The next year, John Adams was elected the first vice president of the United States. During the course of the next twelve years as John Adams served two terms as vice president (1789-1797) and one term as president (1797-1801), he and Abigail moved back and forth between the new home they bought in Braintree (the "Old House") and the successive political capitals of the United States: New York, Philadelphia, and then Washington, D.C. Throughout these years, Abigail frequently made use of her writing abilities in defense of John and his policies. Time began to take its toll on Abigail, and she had recurring bouts of rheumatism that forced her frequently to retreat to the peace of Braintree recover. After eight years of apprenticeship as vice president, in 1796 John Adams was elected to succeed George Washington as president of the United States. While John and Abigail could be proud to have reached this esteemed position, they had little time to enjoy their success for the United States was in very dangerous condition when Adams took office. Party lines were forming. John Adams faced dissent in his cabinet and the vice president, Thomas Jefferson, was head of the opposition party. John realized the problems he faced and wrote to his wife, who was in Quincy recovering from a rheumatic bout, that "I never wanted your advice and assistance more in my life."
Abigail rushed to her husband's side and maintained a grueling schedule to perform all her duties as first lady. She entertained guests and visited people in support of her husband. The first lady had a limited budget to carry out her duties, but she compensated for this with her attentiveness and charm.
Meanwhile, Great Britain was at war with France, and popular opinion held that America should jump in to aid Great Britain, especially after France insulted the United States by demanding bribes. The president felt that war would weaken the United States and decided on the unpopular course of neutrality. During this time many of Adams' opponents used the press to criticize his policies. Abigail was often referred to as "Mrs. President," for it was widely believed that the president's decisions were heavily influenced by his wife. In reality Abigail disagreed with her husband's stand of neutrality, but people believed she was setting his policies and this weakened John Adams politically.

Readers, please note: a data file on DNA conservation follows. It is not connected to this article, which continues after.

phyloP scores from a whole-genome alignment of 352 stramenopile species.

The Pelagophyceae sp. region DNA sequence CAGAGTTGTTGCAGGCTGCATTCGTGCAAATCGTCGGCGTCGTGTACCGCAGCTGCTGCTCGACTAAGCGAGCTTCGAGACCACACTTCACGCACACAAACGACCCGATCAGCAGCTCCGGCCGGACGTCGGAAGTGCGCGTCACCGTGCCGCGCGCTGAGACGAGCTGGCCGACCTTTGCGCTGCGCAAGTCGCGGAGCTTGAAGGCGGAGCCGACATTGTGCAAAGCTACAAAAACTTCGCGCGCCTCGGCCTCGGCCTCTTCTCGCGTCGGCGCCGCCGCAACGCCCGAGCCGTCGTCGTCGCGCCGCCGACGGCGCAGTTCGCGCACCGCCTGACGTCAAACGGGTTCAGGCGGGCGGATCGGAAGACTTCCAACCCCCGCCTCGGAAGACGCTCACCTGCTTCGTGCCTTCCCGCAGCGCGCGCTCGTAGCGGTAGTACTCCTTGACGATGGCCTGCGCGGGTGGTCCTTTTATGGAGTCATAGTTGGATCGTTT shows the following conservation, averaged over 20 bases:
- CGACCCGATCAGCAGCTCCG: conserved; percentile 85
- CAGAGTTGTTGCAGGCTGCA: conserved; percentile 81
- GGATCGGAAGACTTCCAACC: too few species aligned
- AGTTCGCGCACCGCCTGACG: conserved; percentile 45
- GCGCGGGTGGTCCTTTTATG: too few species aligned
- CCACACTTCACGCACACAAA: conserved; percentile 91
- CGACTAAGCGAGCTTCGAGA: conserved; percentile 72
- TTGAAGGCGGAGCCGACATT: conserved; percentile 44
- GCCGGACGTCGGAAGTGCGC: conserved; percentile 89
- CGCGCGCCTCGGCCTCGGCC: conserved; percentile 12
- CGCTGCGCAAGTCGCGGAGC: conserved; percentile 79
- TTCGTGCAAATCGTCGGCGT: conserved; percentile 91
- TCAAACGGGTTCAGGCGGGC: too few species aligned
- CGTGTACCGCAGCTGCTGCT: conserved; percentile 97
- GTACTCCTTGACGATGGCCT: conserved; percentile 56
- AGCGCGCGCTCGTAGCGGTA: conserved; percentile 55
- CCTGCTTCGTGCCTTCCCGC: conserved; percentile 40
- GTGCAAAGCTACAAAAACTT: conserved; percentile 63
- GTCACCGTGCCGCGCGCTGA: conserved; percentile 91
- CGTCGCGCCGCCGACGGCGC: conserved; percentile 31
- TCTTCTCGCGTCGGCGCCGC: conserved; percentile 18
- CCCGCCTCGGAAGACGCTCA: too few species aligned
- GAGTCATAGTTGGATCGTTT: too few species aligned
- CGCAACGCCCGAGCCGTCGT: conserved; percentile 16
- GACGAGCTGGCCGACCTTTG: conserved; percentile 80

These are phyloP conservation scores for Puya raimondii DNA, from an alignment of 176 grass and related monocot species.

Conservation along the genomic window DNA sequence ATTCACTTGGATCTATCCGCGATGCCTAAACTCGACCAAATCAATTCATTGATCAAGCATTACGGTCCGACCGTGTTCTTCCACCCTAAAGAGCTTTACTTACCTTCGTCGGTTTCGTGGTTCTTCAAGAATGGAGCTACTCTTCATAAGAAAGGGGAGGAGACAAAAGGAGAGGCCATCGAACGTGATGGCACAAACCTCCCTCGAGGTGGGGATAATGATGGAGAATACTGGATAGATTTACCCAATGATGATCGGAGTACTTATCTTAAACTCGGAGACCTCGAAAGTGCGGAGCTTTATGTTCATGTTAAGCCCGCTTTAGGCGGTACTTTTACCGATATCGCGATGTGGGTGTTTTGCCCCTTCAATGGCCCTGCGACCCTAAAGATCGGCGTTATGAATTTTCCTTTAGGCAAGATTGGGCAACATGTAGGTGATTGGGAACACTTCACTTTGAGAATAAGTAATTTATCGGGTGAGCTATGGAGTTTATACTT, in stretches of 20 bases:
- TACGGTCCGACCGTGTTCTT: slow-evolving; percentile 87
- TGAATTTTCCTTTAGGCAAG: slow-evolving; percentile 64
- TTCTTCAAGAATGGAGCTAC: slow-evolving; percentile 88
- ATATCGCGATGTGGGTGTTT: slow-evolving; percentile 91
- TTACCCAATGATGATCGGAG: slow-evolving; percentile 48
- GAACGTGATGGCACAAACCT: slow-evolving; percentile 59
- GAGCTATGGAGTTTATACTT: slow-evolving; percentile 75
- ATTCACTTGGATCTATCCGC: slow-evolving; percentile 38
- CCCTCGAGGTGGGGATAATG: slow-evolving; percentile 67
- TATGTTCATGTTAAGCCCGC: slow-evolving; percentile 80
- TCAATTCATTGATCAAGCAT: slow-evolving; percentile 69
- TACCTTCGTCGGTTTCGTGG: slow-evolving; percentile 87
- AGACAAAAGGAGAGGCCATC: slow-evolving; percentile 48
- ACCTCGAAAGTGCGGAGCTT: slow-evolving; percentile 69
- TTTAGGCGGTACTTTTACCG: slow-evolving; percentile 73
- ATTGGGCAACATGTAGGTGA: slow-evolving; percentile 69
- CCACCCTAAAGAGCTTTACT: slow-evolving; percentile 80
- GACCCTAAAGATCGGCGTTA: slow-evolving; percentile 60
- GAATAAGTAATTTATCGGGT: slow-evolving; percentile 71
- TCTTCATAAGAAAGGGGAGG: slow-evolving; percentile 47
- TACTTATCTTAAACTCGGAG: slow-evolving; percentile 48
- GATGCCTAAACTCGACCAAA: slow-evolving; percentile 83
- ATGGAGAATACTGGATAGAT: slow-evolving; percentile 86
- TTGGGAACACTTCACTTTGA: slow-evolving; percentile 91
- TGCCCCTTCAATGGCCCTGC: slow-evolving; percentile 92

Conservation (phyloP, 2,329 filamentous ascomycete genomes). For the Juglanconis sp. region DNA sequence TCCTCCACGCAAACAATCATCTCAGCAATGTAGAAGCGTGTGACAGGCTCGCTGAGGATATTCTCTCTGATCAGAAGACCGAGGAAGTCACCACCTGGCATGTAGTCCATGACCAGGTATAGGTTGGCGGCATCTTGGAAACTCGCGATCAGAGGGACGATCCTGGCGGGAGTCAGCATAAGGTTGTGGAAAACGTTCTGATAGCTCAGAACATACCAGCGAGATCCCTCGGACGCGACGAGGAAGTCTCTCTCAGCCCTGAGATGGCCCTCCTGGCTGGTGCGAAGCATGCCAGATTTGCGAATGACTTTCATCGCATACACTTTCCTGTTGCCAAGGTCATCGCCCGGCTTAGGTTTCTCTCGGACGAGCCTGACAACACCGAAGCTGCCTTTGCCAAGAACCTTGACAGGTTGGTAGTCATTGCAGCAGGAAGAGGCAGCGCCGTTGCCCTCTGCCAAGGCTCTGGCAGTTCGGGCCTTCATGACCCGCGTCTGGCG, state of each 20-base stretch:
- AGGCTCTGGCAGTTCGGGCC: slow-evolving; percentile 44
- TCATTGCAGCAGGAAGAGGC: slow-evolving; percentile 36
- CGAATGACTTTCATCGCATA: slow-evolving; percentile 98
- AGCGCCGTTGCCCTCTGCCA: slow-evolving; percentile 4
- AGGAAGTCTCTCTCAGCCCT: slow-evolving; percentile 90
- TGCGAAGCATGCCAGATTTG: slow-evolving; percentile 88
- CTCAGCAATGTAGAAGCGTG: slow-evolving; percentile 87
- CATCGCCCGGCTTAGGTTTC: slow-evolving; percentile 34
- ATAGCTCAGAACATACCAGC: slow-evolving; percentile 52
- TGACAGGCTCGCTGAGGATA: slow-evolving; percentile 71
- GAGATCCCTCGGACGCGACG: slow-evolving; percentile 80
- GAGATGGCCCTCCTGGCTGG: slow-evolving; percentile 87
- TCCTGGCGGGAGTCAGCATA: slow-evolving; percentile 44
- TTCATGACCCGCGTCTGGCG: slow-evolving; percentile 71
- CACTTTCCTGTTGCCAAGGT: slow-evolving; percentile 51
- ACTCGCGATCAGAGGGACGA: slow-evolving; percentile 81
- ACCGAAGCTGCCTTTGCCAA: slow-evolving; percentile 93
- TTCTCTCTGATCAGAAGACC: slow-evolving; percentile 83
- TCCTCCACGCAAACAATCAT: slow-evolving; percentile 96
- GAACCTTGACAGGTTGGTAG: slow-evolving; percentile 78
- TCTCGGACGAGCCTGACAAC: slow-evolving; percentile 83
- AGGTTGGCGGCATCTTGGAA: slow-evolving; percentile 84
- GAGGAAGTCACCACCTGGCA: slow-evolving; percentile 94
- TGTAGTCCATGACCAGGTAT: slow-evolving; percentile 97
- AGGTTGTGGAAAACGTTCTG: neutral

In 1798, with John Adams' approval, Congress passed the Alien and Sedition Acts, which were aimed at restricting foreign influence over the United States and weakening the opposition press. Abigail supported these measures because she felt they were necessary to stop the press from undermining her husband. The acts proved very unpopular, with Thomas Jefferson and James Madison leading the protest against them. Adams' support of these acts undermined his popular support, already suffering from his courageous but unpopular stand on war with France, and led to his failure to be reelected in 1800. Still, he was forever proud to have prevented a war, and France's capitulation shortly after the 1800 election confirmed the wisdom of his policy.
The year 1800 was bittersweet for the Adamses. In November John and Abigail became the first occupants of the Executive Mansion in Washington, D.C. (today the White House). Meanwhile, their son John Quincy was distinguishing himself abroad as the U.S. minister to Prussia. Eleven months of relative joy, however, was soon overshadowed by a December that brought sadness to the Adams family when they suffered the untimely death of their son Charles, and John's loss to Thomas Jefferson in the election of 1800.
In March 1801 John and Abigail retired to Quincy. During her last years, Abigail occupied herself with improving her home and entertaining the many children, grandchildren, nieces, and nephews that would visit. In the company of those she loved Abigail was content with her domestic chores, visits to friends, and ceaseless writing. Abigail focused much attention on the advancement of her son John Quincy's career. The proud mother watched as he distinguished himself as a U.S. senator, minister to Russia, and secretary of state. Throughout this time, Abigail constantly advised her son and worked behind the scenes to protect him from the hardships associated with a life of public service. In October 1818 Abigail contracted typhoid fever. Surrounded by family members she died on October 28. John Adams and his wife had shared fifty-four years of happiness and companionship, and the second president was moved by Abigail's death to write, "I wish I could lay down beside her and die too."
Today, nearly two centuries after Abigail's death, her legacy survives in the letters she wrote, which chronicle this important period of history. The memory of Abigail Adams is still present at the Adams National Historical Park, which serves as an invaluable resource for witnessing this woman's contributions to the improvement of her family and nation through public service.Visitors can witness firsthand the environment that shaped the character and ideas of the Adams family and in so doing, arrive at a better understanding of these important men and women. The National Park Service conscientiously preserves these houses and the property around them to provide present and future generations with a window to view an American family who contributed to their country through public service.